Advice for new chefs

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Here is my advice for anybody looking to start a career as a chef or looking for work in a kitchen…….

Applying for a position; Firstly pick what restaurant and with what chef you wish to learn in your area don’t just scatter your cv around town, its rare it works unless a restaurant is in desperate need of someone and your timing is extremely lucky. Don’t post your CV, it will be handed to the chef when they are busy or doesn’t have full attention to the paper just handed over. We are face to face hands on people in any vocational industry and you will have far more of an impact by meeting the chef and handing over a cv in person, it shows effort and willingness and it also speeds up the process as you can arrange the next stage of the employment process immediately.
Find a way in, because other people will be! Good restaurants get lots of CV’s that are normally “filed” and never viewed again. Knock on the door, ask for stages and part time work, show commitment to getting the job, sometimes a restaurant will create a part time position to accommodate a future employee we are willing to invest time in, just so long as its reciprocated.

Experience is never essential in landing a junior position in a kitchen, but it does help. We are looking for a willingness to learn, punctuality and commitment to the job. For chefs at the top of their craft the job comes first and we are looking for the same passion and energy from the junior chefs we are investing time to teach.
Don’t rush into a position for money, if you don’t like the restaurant and leave after a few months it gets noted and shows on your cv and reputation, you are asking for someone to invest time to teach you and in return you should approach a postion with the consideration that you will be there for 18 months, anything less and you are considered a “leapfrog” a person that jumps from job to job and restaurants will be less likely to invest time in you. Start with a stage (a few shifts or a week unpaid work) to gauge if it’s a restaurant you want to work, can learn in and commit time too. This will also help you gain experience as you can stage at more than one restaurant, make contacts and put you in a much stronger position to be considered for a full time position.

When you do have a foot in the door, take a notebook and be a sponge, its the most important advice I can offer anyone, write everything down, trust me you will need it later! Buy cookbooks, eat out and research your local town, where is good to eat? Who are the most talked about chefs? Do you have any friends working in restaurants that could set up a meet with the chef?

Top tips
1. Do your homework on the restaurant and area, find out where is good to eat.
2. Apply in person
3. Take your time and be prepared to stage and work part time in the view to later becoming a full time member of the team
4. Dress smart when you meet the chef, first impressions count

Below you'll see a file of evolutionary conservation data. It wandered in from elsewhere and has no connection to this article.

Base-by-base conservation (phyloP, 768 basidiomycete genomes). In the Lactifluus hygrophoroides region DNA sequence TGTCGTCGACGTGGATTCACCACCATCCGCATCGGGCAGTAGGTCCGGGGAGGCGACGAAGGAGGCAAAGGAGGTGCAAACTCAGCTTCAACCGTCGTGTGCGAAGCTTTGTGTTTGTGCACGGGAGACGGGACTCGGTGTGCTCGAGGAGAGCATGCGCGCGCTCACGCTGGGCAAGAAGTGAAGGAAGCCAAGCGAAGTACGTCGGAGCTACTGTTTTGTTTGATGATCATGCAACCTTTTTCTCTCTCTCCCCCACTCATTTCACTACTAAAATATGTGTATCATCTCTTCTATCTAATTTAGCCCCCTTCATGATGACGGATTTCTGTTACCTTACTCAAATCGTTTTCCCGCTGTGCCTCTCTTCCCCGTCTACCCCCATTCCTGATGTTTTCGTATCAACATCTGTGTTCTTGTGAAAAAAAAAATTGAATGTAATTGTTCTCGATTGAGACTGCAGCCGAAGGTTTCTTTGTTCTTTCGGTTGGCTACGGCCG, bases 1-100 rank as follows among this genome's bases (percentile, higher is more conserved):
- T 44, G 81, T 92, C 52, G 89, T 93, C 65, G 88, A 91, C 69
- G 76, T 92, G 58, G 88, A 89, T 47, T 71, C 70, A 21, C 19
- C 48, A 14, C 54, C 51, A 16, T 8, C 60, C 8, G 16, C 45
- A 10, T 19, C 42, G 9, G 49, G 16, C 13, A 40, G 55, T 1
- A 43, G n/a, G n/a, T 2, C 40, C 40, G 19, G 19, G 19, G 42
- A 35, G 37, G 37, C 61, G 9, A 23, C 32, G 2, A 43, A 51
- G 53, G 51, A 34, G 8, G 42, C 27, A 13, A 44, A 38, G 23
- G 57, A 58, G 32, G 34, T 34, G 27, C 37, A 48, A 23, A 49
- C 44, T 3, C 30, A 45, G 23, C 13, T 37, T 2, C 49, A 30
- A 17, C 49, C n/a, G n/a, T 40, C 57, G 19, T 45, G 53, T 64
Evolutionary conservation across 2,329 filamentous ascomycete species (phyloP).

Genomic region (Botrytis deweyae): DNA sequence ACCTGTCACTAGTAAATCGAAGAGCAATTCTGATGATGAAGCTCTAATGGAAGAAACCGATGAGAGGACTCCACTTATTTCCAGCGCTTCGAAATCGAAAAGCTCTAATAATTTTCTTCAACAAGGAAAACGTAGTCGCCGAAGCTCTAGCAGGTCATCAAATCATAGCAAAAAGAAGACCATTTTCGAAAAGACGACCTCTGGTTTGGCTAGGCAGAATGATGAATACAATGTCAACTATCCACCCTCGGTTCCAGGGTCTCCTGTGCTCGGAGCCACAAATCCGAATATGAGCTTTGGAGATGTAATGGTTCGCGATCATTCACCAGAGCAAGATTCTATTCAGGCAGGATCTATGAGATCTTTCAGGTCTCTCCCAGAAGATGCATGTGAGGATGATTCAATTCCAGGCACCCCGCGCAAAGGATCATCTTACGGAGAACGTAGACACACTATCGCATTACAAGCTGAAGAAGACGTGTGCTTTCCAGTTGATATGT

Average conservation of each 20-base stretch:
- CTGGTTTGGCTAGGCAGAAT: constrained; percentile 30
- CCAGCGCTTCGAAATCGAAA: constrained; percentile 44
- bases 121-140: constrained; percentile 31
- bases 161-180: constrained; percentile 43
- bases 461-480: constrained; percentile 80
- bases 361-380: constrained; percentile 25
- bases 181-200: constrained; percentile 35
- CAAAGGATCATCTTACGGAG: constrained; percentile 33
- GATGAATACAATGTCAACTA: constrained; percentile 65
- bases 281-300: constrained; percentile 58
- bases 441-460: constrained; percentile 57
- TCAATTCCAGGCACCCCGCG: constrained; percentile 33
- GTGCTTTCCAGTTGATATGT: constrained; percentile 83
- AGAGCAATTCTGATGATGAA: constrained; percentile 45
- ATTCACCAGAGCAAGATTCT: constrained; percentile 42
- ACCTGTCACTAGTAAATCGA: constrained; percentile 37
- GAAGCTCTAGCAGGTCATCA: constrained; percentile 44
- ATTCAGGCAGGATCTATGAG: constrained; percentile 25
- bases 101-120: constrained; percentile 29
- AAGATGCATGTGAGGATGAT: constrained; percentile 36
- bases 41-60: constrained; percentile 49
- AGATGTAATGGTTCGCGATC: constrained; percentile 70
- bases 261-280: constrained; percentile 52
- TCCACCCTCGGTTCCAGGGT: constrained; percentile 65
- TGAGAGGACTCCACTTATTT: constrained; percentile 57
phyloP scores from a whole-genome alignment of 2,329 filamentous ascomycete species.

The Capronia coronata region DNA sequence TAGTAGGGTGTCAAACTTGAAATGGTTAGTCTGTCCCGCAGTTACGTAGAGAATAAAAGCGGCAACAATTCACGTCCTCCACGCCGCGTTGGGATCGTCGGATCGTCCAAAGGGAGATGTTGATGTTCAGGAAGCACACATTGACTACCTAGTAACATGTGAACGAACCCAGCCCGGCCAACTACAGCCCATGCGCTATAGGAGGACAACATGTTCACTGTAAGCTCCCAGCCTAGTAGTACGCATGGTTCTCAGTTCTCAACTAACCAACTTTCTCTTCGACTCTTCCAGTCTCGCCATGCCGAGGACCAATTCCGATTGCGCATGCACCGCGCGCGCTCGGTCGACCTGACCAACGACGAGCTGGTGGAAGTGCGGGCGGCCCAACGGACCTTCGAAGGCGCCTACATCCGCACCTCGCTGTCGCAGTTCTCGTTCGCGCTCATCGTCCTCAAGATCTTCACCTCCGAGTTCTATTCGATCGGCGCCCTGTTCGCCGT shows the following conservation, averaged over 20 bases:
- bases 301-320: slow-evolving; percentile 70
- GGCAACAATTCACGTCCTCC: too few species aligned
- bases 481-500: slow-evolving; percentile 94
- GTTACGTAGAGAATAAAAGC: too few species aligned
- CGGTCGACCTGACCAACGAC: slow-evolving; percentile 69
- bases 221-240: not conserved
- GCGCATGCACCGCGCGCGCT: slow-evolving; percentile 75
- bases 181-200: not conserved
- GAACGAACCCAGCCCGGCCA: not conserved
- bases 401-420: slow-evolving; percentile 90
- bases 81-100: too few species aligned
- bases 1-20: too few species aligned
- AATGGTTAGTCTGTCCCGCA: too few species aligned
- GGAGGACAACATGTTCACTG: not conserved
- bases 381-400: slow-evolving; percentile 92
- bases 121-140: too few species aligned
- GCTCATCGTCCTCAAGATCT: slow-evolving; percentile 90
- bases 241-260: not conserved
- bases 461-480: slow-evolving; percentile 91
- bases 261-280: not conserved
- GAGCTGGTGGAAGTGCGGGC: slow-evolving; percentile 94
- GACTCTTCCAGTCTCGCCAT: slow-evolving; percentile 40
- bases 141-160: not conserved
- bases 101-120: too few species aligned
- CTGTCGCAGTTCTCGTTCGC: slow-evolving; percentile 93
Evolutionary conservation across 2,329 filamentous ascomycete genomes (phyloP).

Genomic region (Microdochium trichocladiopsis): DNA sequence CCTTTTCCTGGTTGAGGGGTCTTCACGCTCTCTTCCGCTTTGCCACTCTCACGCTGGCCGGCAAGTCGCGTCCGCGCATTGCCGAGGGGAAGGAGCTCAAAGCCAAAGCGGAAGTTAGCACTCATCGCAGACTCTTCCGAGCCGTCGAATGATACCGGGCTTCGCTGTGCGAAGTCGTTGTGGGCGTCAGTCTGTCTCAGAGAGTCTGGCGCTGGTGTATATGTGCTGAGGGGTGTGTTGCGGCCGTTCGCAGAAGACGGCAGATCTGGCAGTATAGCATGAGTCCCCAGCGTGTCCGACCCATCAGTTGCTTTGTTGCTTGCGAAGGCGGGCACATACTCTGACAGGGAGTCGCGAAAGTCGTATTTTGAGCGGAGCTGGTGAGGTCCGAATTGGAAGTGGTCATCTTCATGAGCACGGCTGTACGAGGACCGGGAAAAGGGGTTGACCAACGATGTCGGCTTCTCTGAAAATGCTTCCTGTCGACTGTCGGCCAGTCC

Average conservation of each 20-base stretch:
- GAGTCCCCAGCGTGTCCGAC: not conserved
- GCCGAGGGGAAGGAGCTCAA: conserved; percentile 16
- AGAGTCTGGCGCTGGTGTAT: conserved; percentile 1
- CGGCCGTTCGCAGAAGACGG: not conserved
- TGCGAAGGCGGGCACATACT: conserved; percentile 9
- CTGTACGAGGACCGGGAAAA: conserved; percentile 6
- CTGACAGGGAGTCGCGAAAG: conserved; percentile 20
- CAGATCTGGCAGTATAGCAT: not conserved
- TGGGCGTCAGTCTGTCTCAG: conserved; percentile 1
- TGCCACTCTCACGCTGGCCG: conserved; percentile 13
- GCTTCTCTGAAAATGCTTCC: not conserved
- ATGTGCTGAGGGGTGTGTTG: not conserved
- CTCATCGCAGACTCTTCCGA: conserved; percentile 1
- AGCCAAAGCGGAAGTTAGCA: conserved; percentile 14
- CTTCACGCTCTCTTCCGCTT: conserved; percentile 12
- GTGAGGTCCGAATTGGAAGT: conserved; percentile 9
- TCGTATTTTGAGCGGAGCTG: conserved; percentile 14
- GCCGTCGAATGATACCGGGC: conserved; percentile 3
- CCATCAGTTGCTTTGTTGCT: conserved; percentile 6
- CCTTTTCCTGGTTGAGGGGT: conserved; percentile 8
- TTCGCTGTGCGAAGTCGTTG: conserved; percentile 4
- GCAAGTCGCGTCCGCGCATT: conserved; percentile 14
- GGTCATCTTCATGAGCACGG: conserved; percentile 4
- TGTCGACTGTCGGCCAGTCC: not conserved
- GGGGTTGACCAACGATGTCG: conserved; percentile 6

5. Keep your cv concise and short and relevant, I don’t care that you like swimming but I do care that you can work in a team are flexible and know where is good to eat in your area.

Food allergies on the up

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As chefs we are having to become more and more aware of food allergies and tolerant to the more unusual things that are raised to us through the blinding lights of the pass, from a member of the waiting team flustered and annoyed about having to make the extra kitchen trip during a busy period to communicate to the chef who is already in the full force of service, pan slinging and orchestrating the team of frantically organised colleagues, to discuss the menu contents because table 3 has a garlic allergy. However untimely, this does need to be discussed in great detail because people can die from eating disagreeable ingredients and things are starting to come into play to ensure we are giving this issue the attention it warrants.
So here are the facts; 22% of the population in the UK believe that they have a food allergy, 1in 50 children will have a nut allergy, and recorded cases of food allergies in children has tripled in the last decade. There an average of 20 recorded deaths per year related to food allergies, fuck about this is serious!!

Well if you ask me allergies and intolerances are on the rise because parents are bubble wrapping their children to ridiculous degrees. Growing up I let cats and dogs lick my face, I ate mud and threw frogspawn at my friends, drank water from puddles like a feral animal, I swallowed sea water and swam in swimming pools that weren’t sanitised beyond belief with intolerable amounts of chlorine. I ate food that was dropped on the floor and I risked certain death by eating woodlouse and earwigs for dares. The amount of times you hear mothers discourage their children to not touch that dog, are put something down because “darling, its dirty!” fuck that, don’t put it down, pop it in your mouth and swallow, I guarantee it will make you stronger you pampered little shit.